Submitted by Anonymous on Fri, 07/10/2020 - 14:12
Submitted by Anonymous on Sun, 06/14/2020 - 20:22
By: Sara Gustafson
In the wake of the 2008 food price crisis, many policymakers and development practitioners shifted their focus toward enhancing the capacity and resilience of domestic food value chains. In West Africa, this new focus centered on rice. Since rice constitutes a leading staple food source in the region, it was hoped that increased investment in this area would increase domestic rice production and reduce reliance on imports, thus improving food security.
Submitted by Anonymous on Tue, 01/21/2020 - 00:36
Submitted by Anonymous on Wed, 01/08/2020 - 02:00
The production of safe, nutritious food to feed Africa’s growing and urbanizing population in an economically and environmentally sustainable way will require reliable, affordable clean energy sources. How can Africa ensure both availability of and access to such energy, particularly in rural areas?
Submitted by Anonymous on Thu, 10/24/2019 - 07:01
Submitted by Anonymous on Thu, 08/29/2019 - 06:40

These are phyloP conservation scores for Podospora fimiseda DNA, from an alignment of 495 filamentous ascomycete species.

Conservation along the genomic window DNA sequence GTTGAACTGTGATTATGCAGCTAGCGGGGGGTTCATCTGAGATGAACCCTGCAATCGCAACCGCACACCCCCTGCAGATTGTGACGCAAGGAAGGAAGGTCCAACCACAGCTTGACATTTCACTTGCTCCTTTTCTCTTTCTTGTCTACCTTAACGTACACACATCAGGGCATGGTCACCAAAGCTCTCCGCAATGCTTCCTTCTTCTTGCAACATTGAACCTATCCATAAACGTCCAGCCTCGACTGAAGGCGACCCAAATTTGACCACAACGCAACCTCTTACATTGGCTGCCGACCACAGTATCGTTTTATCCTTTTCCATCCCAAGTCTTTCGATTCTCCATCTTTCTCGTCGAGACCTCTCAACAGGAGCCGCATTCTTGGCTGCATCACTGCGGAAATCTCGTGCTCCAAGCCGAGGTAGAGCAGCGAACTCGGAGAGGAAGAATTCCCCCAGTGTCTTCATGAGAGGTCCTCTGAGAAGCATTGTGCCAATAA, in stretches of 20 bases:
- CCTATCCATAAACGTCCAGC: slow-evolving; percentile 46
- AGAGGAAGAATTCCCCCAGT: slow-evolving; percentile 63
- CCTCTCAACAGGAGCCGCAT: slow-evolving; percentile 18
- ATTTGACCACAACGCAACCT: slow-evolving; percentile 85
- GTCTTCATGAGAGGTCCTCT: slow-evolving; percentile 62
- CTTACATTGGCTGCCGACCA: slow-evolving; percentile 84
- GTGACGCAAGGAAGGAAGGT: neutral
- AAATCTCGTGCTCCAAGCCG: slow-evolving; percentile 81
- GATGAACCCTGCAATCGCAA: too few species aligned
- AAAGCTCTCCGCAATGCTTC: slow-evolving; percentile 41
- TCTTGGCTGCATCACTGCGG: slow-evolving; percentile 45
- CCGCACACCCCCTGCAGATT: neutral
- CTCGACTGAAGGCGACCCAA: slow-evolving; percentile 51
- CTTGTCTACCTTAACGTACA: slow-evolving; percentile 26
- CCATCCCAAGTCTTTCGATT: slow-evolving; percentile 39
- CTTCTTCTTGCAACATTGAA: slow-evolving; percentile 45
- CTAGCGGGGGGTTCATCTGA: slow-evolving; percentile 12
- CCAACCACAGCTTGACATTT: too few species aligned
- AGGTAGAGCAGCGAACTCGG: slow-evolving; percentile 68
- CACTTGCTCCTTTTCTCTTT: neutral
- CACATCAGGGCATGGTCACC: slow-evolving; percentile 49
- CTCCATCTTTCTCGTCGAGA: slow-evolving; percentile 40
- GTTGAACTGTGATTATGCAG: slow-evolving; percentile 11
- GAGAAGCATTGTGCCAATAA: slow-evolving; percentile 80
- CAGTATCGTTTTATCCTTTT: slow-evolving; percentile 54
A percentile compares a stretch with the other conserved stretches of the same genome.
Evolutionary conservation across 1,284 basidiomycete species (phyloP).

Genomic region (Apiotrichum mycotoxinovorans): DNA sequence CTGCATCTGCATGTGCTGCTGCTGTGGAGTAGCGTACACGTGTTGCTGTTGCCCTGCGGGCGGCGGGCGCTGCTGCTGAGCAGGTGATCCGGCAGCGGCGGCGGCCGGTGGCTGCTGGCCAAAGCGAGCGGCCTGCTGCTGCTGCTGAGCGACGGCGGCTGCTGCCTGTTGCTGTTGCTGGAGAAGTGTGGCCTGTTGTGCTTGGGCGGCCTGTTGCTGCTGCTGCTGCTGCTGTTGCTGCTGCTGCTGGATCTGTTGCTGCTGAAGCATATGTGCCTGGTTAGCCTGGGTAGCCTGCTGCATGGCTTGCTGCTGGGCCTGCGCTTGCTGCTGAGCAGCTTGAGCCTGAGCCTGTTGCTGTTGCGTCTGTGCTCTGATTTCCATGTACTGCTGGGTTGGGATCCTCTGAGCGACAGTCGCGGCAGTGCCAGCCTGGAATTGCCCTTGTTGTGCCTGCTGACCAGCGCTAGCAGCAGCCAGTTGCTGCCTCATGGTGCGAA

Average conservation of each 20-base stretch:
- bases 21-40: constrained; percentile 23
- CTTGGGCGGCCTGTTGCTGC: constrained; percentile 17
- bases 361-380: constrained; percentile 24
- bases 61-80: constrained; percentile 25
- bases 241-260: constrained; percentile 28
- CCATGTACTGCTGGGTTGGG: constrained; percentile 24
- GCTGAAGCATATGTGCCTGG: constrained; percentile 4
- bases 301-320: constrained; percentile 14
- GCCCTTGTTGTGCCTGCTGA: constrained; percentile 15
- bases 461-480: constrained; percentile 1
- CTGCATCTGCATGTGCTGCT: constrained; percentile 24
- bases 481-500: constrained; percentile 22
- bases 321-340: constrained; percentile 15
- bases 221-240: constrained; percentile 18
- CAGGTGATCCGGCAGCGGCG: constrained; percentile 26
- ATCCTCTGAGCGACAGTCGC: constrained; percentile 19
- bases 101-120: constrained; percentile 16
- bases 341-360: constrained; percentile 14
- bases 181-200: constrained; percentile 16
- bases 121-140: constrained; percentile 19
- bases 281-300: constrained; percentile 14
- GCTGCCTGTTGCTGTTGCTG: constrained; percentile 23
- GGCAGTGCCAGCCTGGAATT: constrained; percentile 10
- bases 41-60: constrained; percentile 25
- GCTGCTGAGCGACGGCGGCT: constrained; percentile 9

By Samuel Benin and Ernesto Tiburcio
Submitted by Anonymous on Tue, 01/08/2019 - 23:27
Submitted by Anonymous on Thu, 12/21/2017 - 19:33
This piece originally appeared on the IFPRI.org blog.
By Xinshen Diao, Jed Silver, and Hiroyuki Takeshima
Submitted by Sara.Gustafson on Thu, 04/06/2017 - 15:51
Subsidies to promote fertilizer use have become a popular policy in Africa south of the Sahara, aimed at increasing the region’s lagging agricultural production. However, new research from Ghana, published in Food Security, suggest that fertilizer subsidies alone may not be enough to encourage greater fertilizer application and increase farm productivity.
Submitted by Anonymous on Tue, 01/03/2017 - 16:58
Demand for cereals in Africa south of the Sahara could triple by 2050, and increasing current yields on the region’s existing farmland alone may not be enough to meet that demand, according to a new paper in the Proceedings of the National Academy of Sciences.